By MARK PEARSON Follow @Journlaw
We heard this week that Victorian Labor Party staff destroyed an Age reporter’s dictaphone earlier this year after listening to its contents and hearing secretly recorded conversations.
As I blogged in NoFibs, The Conversation and Mumbrella this week, it is a sad day when senior political figures steal a journalist’s recording device and destroy its contents. But it is an even sadder day when we hear a major newspaper – The Age – justifying a senior reporter secretly recording their conversations with sources.
That newspaper’s editorial thundered at state opposition leader Daniel Andrews:
Here is a lesson in the law, Mr Andrews: it is not illegal in this state to record people without their consent if you are a party to the call.
The journalist involved – Sunday Age state political editor Farrah Tomazin – went even further in her account:
It is not illegal or against our code of ethics to record private conversations for the accuracy of note-taking – but it was my responsibility to keep that information secure.
While I accept the mea culpa on the lack of information security, I am sceptical that the newspaper and the reporter are on solid ground legally or ethically. But before we go into a quick review of the relevant law and ethics let me tell you why I think it is such a sad day.
There is not much new that the community has learned about its politicians and their minders from this mess: they cheat and lie for political advantage. The far more newsworthy – and depressing – news in this story is that journalists’ sources can never be sure whether their trusted reporter is secretly recording their telephone or face-to-face conversation.
We are coming to expect that of our federal policing and security agencies, particularly as they are given progressively more legal powers to do this, but there are laws, ethical codes and damn good reasons to stop journalists doing it.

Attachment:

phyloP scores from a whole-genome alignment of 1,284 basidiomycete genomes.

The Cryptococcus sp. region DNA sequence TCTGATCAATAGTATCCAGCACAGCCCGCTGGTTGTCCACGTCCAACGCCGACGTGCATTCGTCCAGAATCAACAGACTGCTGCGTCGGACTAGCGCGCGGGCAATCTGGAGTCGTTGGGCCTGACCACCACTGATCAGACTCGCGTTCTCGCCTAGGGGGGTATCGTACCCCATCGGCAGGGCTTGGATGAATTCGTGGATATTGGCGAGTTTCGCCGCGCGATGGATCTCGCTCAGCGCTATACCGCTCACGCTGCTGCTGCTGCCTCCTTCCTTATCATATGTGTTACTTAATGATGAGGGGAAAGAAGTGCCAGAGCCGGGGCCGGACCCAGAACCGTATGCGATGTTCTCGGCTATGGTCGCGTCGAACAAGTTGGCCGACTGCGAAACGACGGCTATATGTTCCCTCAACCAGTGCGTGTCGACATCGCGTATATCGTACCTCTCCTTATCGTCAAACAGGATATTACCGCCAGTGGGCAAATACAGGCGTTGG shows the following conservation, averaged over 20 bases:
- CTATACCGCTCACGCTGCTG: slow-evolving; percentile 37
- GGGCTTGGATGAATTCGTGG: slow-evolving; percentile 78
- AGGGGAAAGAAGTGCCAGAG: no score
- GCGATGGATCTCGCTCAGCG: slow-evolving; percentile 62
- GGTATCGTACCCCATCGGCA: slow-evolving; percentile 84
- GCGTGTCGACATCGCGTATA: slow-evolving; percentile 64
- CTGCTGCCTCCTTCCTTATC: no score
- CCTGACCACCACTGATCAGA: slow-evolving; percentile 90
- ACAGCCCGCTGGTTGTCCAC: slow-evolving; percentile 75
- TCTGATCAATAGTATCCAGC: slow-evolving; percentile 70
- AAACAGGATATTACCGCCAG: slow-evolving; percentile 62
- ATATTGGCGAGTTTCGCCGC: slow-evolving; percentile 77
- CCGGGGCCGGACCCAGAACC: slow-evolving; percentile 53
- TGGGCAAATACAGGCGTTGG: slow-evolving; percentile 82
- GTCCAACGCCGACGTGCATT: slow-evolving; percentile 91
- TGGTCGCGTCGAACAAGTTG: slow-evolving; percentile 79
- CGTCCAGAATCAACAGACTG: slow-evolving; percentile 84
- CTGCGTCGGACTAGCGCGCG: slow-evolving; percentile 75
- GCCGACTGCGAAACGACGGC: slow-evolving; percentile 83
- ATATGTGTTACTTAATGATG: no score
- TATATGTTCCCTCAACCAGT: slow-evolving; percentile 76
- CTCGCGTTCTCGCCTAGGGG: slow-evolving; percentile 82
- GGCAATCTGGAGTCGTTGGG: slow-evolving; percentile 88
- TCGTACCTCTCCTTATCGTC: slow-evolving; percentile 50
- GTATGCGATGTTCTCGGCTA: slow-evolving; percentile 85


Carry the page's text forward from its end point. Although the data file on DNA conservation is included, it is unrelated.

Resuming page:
This kind of practice is selling out the brand of quality journalism as we knew it – that trust between a journalist and a source was a two-way street and that a contact could confide in a reporter with background or off-the-record comments or information knowing it was as safe as houses. They would go to jail to keep it secret.
We continually hear that the future of the legacy media is in the trust capital they have earned with audiences over centuries of fair and accurate reporting. This incident seriously erodes that – particularly when we hear a major newspaper excusing it as acceptable practice for its journalists.
I then proceed to consider its legal implications, federally under section 7(1) of the Telecommunications (Interception and Access) Act 1979, and under Victorian legislation at Section 11 of the Surveillance Devices Act 1999.
Thanks to colleagues for being so welcoming of my analysis.
© Mark Pearson 2014
Disclaimer: While I write about media law and ethics, nothing here should be construed as legal advice. I am an academic, not a lawyer. My only advice is that you consult a lawyer before taking any legal risks.